Wednesday, 29 July 2020

Ken Kesey – One Flew Over The Cuckoo's Nest, July 25, 2020

First edition cover Feb, 1962

Ken Kesey's story of One Flew Over The Cuckoo's Nest (OFOTCN) began when he started working in 1960 as a paid volunteer in a Stanford University program to test an experimental drug Lysergic Acid Diethylamide (LSD) which they hoped would cure the insane. He discovered instead it could drive normal people insane! Twenty years later it became known that the funding agency was the CIA, the agency of the US Government infamous the world over for its dirty tricks.









Later he worked in a hospital’s psychiatric ward at the nearby Menlo Park Veterans' Hospital. During the night shift there he used to converse with the patients. He observed that many of them were thinking people who acted abnormally according to societal standards, but who were otherwise fine. It was the push to conform that had ejected them from the free society in which they lived.







The book depicts therapies for the insane ranging from group discussions under an iron-willed nurse, to the invasive Electro Convulsive Therapy (ECT) and surgical Lobotomy. The inventor of Lobotomy, Egas Moniz, won the Nobel Prize in 1949; but its use has been entirely discontinued after the 1950s because the results were poor. Besides, newer psychiatric drugs were coming on stream with hopes for better results. 


Ken Kesey – the Oregon Author who lived a colourful life

ECT has remained on the treatment list as a last option for maladies like depression and bipolar disorder, but with two radical changes: 
1) it is performed only under anaesthesia, and 
2) it is done with far lower currents and voltages than originally used and employs an ultra brief pulse of less than 0.5 millisec


McMurphy – locked up and alienated, he nevertheless tried to resurrect the spirits of the inmates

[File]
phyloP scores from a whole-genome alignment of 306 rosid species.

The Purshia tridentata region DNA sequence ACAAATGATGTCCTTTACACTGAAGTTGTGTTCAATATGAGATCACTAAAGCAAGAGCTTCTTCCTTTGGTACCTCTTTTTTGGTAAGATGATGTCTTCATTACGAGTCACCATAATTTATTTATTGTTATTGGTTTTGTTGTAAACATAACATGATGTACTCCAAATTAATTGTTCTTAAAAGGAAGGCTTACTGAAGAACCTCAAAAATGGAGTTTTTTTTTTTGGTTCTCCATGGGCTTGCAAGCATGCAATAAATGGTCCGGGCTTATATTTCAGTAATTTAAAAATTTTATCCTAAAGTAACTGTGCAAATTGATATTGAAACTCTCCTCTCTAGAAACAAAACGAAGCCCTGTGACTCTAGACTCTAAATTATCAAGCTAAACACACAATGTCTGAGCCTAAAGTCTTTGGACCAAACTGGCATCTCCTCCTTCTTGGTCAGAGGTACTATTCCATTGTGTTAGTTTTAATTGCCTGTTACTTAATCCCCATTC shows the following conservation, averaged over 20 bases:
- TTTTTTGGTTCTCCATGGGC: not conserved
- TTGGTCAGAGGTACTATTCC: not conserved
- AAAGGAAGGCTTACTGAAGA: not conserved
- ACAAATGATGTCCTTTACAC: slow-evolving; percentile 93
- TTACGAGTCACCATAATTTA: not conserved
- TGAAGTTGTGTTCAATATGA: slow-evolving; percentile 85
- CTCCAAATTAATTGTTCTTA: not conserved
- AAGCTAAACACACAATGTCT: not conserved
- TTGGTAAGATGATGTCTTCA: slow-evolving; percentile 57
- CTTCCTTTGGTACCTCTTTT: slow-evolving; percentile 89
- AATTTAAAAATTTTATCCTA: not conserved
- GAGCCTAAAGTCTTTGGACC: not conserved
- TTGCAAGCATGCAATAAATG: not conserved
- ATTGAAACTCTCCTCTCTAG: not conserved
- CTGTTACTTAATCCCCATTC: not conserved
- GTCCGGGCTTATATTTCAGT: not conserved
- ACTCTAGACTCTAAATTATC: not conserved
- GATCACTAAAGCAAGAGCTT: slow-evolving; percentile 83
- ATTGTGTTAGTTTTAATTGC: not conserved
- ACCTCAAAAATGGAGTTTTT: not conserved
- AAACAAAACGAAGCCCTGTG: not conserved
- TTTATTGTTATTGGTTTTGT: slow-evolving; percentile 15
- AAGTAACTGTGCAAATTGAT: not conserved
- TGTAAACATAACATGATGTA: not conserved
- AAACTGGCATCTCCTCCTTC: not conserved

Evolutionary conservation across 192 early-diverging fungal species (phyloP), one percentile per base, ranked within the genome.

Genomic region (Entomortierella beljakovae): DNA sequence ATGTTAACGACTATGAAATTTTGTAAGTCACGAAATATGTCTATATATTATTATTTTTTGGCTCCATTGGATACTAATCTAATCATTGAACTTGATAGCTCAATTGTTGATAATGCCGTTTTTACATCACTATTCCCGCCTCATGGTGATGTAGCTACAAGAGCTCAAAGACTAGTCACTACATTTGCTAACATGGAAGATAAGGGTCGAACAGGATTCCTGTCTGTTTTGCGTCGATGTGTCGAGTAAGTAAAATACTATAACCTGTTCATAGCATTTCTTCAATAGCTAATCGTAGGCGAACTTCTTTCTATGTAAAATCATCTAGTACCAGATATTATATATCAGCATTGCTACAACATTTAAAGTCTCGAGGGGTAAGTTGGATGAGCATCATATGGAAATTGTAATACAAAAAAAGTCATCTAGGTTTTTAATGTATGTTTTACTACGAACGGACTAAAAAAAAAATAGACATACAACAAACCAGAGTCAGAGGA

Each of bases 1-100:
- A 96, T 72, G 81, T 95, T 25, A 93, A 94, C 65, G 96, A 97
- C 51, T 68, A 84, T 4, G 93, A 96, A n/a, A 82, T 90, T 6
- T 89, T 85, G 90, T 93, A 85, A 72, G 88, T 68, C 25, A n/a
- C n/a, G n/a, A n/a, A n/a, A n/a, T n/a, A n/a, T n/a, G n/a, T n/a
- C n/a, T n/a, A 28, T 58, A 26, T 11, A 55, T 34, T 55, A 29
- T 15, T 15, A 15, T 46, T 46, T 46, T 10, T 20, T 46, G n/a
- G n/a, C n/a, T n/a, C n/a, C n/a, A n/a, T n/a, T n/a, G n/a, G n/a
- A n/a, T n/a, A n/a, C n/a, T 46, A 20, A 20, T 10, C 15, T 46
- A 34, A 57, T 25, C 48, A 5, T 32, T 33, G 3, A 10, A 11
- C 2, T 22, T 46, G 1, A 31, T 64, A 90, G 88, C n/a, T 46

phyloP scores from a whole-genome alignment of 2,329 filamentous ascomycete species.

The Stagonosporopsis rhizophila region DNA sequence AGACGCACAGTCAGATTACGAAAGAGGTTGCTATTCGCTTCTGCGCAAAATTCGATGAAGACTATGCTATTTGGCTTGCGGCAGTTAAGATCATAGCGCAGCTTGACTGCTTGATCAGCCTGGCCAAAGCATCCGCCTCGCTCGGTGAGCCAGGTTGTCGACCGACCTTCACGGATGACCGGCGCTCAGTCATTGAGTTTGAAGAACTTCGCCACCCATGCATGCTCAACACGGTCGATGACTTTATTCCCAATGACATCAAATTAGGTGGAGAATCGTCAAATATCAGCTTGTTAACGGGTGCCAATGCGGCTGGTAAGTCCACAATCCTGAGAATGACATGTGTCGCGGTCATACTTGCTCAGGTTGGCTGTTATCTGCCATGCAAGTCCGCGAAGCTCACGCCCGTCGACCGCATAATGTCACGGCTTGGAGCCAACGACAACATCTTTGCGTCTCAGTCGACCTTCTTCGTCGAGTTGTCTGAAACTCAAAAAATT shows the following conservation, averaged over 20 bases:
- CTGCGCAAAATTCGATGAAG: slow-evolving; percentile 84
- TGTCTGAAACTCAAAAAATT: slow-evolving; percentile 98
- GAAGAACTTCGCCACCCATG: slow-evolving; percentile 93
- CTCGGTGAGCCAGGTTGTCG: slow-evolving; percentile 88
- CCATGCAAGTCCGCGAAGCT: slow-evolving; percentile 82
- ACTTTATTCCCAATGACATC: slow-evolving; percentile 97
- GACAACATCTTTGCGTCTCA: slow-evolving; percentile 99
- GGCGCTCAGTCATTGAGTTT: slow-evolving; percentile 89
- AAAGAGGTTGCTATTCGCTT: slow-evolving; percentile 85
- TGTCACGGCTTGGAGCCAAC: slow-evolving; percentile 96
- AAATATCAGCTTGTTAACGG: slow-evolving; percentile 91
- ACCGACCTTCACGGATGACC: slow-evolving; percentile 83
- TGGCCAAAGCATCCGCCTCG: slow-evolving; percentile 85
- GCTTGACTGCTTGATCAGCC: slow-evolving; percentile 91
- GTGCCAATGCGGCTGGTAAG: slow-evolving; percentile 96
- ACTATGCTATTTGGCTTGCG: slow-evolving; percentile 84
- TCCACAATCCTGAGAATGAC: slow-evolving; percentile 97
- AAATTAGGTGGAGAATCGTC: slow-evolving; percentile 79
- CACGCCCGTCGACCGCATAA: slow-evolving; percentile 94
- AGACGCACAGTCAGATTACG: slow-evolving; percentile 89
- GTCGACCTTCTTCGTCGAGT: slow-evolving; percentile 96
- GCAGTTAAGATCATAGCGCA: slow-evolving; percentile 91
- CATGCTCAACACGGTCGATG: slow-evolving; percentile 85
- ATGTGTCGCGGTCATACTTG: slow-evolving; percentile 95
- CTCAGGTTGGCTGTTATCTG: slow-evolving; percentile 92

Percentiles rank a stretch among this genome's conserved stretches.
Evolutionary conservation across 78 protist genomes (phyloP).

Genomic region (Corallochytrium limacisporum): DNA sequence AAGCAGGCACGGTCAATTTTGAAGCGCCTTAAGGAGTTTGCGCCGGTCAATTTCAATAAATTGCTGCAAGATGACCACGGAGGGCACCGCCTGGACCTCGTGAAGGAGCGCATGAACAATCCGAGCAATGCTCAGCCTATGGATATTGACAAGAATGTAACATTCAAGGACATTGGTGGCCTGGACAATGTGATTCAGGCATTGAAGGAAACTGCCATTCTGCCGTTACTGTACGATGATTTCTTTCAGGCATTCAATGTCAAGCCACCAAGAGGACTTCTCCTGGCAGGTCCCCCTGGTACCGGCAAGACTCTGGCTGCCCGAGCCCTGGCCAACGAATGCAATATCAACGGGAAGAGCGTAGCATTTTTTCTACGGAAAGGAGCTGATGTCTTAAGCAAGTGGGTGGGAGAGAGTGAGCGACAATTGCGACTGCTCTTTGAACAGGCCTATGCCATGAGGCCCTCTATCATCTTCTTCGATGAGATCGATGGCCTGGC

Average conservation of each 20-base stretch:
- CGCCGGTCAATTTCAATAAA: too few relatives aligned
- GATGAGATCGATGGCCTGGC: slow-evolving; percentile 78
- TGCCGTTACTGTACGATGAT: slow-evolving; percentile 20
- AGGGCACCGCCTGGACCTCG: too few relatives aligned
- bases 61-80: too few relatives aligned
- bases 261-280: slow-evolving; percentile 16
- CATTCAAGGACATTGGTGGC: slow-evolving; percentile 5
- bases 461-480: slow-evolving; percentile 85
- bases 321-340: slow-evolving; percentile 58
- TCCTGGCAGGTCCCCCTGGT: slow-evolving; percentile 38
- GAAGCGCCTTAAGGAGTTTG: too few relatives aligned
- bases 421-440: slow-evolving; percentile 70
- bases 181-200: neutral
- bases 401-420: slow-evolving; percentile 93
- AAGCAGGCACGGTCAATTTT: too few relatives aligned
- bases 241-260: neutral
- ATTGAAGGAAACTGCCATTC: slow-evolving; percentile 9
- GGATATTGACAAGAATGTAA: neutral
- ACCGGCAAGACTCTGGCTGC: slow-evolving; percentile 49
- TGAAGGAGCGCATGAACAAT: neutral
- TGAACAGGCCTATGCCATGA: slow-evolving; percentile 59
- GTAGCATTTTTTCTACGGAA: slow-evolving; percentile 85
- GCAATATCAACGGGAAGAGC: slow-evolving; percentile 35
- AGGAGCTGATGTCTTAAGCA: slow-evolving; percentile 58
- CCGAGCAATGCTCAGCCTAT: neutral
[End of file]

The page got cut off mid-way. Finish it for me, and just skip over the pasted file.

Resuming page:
The novel can be read as McMurphy’s attempt to liberate the patients of the asylum from the tyranny of Nurse Ratched and the system she represented, so that they could live with dignity even within the precincts of the loony bin.







As before the readers gathered online using Zoom (courtesy of Rachel Cleetus) and were immensely comforted to listen and talk with each other in these trying times of Covid-19. Here is a group picture – only Kavita is missing:





Thursday, 2 July 2020

Poetry Session – June 26, 2020

Most of the poets read at this session were American, barring three famous Englishmen (Byron, Tennyson and Kipling), an Irishman (Gogarty), a Greek (Cavafy), and an Indian (Hoskote). The poetry was rich and varied, and gave rise to much discussion.


George Gordon Noel Byron, 6th Baron Byron by Richard Westall © National Portrait Gallery, London

The world is beset by several crises at the moment. The extreme cruelty of the deliberate slow murder by asphyxiation of George Floyd by a policeman in Minneapolis, has given rise to reactions around the globe against racism. This is partly reflected in the discussions below of two poets on opposites sides of that divide: James Baldwin and Rudyard Kipling.


James Baldwin – 1963 portrait by Richard Avedon

The Covid-19 crisis also found its way into our discussions when the role of policing in general was discussed. Too often the police is seen as an instrument for political coercion. If the government has not earned the trust of its people, by acting in the public good, in turn the public will hold back from cooperating with the policies of the government.


Rudyard Kipling